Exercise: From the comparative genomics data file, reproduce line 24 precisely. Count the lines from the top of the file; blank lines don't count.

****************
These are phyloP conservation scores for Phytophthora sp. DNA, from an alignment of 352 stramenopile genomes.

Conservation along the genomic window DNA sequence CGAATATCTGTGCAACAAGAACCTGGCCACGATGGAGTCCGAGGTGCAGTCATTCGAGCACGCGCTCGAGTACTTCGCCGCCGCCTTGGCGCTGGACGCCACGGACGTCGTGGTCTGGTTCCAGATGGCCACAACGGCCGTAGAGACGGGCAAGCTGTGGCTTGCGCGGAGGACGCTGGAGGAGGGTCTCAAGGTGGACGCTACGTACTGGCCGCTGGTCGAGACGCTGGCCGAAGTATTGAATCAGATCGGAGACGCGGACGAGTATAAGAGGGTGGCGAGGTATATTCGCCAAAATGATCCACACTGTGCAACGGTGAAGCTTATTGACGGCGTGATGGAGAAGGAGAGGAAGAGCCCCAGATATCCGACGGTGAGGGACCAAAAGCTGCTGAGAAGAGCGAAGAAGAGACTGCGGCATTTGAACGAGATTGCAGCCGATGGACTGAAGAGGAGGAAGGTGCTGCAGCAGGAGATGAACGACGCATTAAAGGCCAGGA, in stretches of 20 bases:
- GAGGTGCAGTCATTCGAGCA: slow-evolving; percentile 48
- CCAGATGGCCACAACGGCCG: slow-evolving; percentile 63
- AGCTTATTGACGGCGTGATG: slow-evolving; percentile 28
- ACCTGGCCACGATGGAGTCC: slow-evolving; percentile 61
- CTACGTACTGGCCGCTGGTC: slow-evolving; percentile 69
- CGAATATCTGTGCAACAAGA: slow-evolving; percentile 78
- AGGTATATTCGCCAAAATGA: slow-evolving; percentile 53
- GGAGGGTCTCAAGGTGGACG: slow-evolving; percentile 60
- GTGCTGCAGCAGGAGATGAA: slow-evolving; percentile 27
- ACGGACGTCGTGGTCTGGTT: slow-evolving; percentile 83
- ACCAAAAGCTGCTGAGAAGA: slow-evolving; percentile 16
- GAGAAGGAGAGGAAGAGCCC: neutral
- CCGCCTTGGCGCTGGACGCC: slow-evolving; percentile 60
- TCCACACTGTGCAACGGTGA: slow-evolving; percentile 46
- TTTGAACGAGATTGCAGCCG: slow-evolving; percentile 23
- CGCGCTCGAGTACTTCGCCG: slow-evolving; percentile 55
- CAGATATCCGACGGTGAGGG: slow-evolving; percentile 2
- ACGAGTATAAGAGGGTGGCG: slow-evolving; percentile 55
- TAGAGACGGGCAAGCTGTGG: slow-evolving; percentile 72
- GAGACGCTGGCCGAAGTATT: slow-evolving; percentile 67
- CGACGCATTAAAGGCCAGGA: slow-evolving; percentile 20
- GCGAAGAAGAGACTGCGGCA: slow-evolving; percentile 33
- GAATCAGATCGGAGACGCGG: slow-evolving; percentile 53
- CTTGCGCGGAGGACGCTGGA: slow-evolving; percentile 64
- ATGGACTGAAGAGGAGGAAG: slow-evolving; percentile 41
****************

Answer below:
- GCGAAGAAGAGACTGCGGCA: slow-evolving; percentile 33